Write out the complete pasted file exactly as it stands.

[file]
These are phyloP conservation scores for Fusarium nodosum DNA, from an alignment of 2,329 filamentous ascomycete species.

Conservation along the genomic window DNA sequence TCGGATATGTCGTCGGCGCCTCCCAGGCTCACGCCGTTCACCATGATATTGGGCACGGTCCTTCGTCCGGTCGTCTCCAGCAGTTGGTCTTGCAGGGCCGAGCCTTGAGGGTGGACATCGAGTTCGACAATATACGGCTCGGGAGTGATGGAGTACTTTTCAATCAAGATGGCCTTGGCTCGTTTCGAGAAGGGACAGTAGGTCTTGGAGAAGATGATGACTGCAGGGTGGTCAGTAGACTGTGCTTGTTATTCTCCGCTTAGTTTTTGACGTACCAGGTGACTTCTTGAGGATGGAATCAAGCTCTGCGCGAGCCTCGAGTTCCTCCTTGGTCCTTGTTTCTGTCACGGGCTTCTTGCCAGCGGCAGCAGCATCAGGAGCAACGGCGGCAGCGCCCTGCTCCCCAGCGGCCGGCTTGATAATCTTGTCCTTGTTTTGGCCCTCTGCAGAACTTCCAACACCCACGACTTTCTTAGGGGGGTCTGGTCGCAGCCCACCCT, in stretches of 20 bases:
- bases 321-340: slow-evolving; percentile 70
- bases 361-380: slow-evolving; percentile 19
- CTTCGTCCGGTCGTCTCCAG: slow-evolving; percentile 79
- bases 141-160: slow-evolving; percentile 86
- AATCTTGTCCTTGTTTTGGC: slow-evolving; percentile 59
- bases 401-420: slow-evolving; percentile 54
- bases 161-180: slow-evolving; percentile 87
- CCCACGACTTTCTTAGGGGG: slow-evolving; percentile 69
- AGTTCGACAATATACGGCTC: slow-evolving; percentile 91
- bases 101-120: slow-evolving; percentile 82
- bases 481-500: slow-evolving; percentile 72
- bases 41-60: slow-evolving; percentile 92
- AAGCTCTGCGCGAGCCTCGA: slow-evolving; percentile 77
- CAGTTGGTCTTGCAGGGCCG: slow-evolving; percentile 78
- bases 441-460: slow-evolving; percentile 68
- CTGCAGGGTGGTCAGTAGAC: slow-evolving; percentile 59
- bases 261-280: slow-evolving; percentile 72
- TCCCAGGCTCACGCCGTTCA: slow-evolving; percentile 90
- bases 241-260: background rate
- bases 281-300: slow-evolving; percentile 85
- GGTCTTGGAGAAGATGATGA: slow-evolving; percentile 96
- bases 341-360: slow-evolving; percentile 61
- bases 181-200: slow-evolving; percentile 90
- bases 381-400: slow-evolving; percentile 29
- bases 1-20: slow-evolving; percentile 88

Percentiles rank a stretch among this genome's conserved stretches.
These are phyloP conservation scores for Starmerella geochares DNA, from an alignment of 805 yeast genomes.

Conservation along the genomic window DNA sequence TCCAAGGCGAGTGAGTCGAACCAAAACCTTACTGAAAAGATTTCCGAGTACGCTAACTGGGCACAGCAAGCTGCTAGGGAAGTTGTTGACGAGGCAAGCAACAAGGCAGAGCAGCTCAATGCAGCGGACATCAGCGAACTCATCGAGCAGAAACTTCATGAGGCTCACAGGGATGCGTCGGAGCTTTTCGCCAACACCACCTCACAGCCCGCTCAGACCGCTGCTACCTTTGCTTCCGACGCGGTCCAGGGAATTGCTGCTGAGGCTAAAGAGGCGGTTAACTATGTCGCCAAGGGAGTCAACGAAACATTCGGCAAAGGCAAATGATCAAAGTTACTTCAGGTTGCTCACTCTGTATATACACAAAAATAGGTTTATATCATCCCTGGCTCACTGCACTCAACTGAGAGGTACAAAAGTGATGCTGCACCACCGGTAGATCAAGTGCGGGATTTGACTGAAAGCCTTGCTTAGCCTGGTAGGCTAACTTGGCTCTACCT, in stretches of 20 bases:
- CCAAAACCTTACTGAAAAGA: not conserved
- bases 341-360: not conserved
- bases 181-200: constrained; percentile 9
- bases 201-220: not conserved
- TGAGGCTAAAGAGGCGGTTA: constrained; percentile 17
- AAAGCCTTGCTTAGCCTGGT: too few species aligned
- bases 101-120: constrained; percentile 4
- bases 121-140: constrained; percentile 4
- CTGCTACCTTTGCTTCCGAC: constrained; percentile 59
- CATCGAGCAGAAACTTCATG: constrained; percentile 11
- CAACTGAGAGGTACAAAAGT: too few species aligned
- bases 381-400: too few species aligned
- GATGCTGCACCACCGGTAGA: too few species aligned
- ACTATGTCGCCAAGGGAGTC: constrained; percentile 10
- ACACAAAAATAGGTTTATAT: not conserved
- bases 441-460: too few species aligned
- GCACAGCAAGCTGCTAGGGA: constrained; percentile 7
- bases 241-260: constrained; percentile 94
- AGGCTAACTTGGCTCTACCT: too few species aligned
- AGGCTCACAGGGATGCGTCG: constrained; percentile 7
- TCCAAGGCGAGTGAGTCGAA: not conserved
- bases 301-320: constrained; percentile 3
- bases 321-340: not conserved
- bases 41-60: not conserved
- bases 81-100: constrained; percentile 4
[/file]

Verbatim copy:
These are phyloP conservation scores for Fusarium nodosum DNA, from an alignment of 2,329 filamentous ascomycete species.

Conservation along the genomic window DNA sequence TCGGATATGTCGTCGGCGCCTCCCAGGCTCACGCCGTTCACCATGATATTGGGCACGGTCCTTCGTCCGGTCGTCTCCAGCAGTTGGTCTTGCAGGGCCGAGCCTTGAGGGTGGACATCGAGTTCGACAATATACGGCTCGGGAGTGATGGAGTACTTTTCAATCAAGATGGCCTTGGCTCGTTTCGAGAAGGGACAGTAGGTCTTGGAGAAGATGATGACTGCAGGGTGGTCAGTAGACTGTGCTTGTTATTCTCCGCTTAGTTTTTGACGTACCAGGTGACTTCTTGAGGATGGAATCAAGCTCTGCGCGAGCCTCGAGTTCCTCCTTGGTCCTTGTTTCTGTCACGGGCTTCTTGCCAGCGGCAGCAGCATCAGGAGCAACGGCGGCAGCGCCCTGCTCCCCAGCGGCCGGCTTGATAATCTTGTCCTTGTTTTGGCCCTCTGCAGAACTTCCAACACCCACGACTTTCTTAGGGGGGTCTGGTCGCAGCCCACCCT, in stretches of 20 bases:
- bases 321-340: slow-evolving; percentile 70
- bases 361-380: slow-evolving; percentile 19
- CTTCGTCCGGTCGTCTCCAG: slow-evolving; percentile 79
- bases 141-160: slow-evolving; percentile 86
- AATCTTGTCCTTGTTTTGGC: slow-evolving; percentile 59
- bases 401-420: slow-evolving; percentile 54
- bases 161-180: slow-evolving; percentile 87
- CCCACGACTTTCTTAGGGGG: slow-evolving; percentile 69
- AGTTCGACAATATACGGCTC: slow-evolving; percentile 91
- bases 101-120: slow-evolving; percentile 82
- bases 481-500: slow-evolving; percentile 72
- bases 41-60: slow-evolving; percentile 92
- AAGCTCTGCGCGAGCCTCGA: slow-evolving; percentile 77
- CAGTTGGTCTTGCAGGGCCG: slow-evolving; percentile 78
- bases 441-460: slow-evolving; percentile 68
- CTGCAGGGTGGTCAGTAGAC: slow-evolving; percentile 59
- bases 261-280: slow-evolving; percentile 72
- TCCCAGGCTCACGCCGTTCA: slow-evolving; percentile 90
- bases 241-260: background rate
- bases 281-300: slow-evolving; percentile 85
- GGTCTTGGAGAAGATGATGA: slow-evolving; percentile 96
- bases 341-360: slow-evolving; percentile 61
- bases 181-200: slow-evolving; percentile 90
- bases 381-400: slow-evolving; percentile 29
- bases 1-20: slow-evolving; percentile 88

Percentiles rank a stretch among this genome's conserved stretches.
These are phyloP conservation scores for Starmerella geochares DNA, from an alignment of 805 yeast genomes.

Conservation along the genomic window DNA sequence TCCAAGGCGAGTGAGTCGAACCAAAACCTTACTGAAAAGATTTCCGAGTACGCTAACTGGGCACAGCAAGCTGCTAGGGAAGTTGTTGACGAGGCAAGCAACAAGGCAGAGCAGCTCAATGCAGCGGACATCAGCGAACTCATCGAGCAGAAACTTCATGAGGCTCACAGGGATGCGTCGGAGCTTTTCGCCAACACCACCTCACAGCCCGCTCAGACCGCTGCTACCTTTGCTTCCGACGCGGTCCAGGGAATTGCTGCTGAGGCTAAAGAGGCGGTTAACTATGTCGCCAAGGGAGTCAACGAAACATTCGGCAAAGGCAAATGATCAAAGTTACTTCAGGTTGCTCACTCTGTATATACACAAAAATAGGTTTATATCATCCCTGGCTCACTGCACTCAACTGAGAGGTACAAAAGTGATGCTGCACCACCGGTAGATCAAGTGCGGGATTTGACTGAAAGCCTTGCTTAGCCTGGTAGGCTAACTTGGCTCTACCT, in stretches of 20 bases:
- CCAAAACCTTACTGAAAAGA: not conserved
- bases 341-360: not conserved
- bases 181-200: constrained; percentile 9
- bases 201-220: not conserved
- TGAGGCTAAAGAGGCGGTTA: constrained; percentile 17
- AAAGCCTTGCTTAGCCTGGT: too few species aligned
- bases 101-120: constrained; percentile 4
- bases 121-140: constrained; percentile 4
- CTGCTACCTTTGCTTCCGAC: constrained; percentile 59
- CATCGAGCAGAAACTTCATG: constrained; percentile 11
- CAACTGAGAGGTACAAAAGT: too few species aligned
- bases 381-400: too few species aligned
- GATGCTGCACCACCGGTAGA: too few species aligned
- ACTATGTCGCCAAGGGAGTC: constrained; percentile 10
- ACACAAAAATAGGTTTATAT: not conserved
- bases 441-460: too few species aligned
- GCACAGCAAGCTGCTAGGGA: constrained; percentile 7
- bases 241-260: constrained; percentile 94
- AGGCTAACTTGGCTCTACCT: too few species aligned
- AGGCTCACAGGGATGCGTCG: constrained; percentile 7
- TCCAAGGCGAGTGAGTCGAA: not conserved
- bases 301-320: constrained; percentile 3
- bases 321-340: not conserved
- bases 41-60: not conserved
- bases 81-100: constrained; percentile 4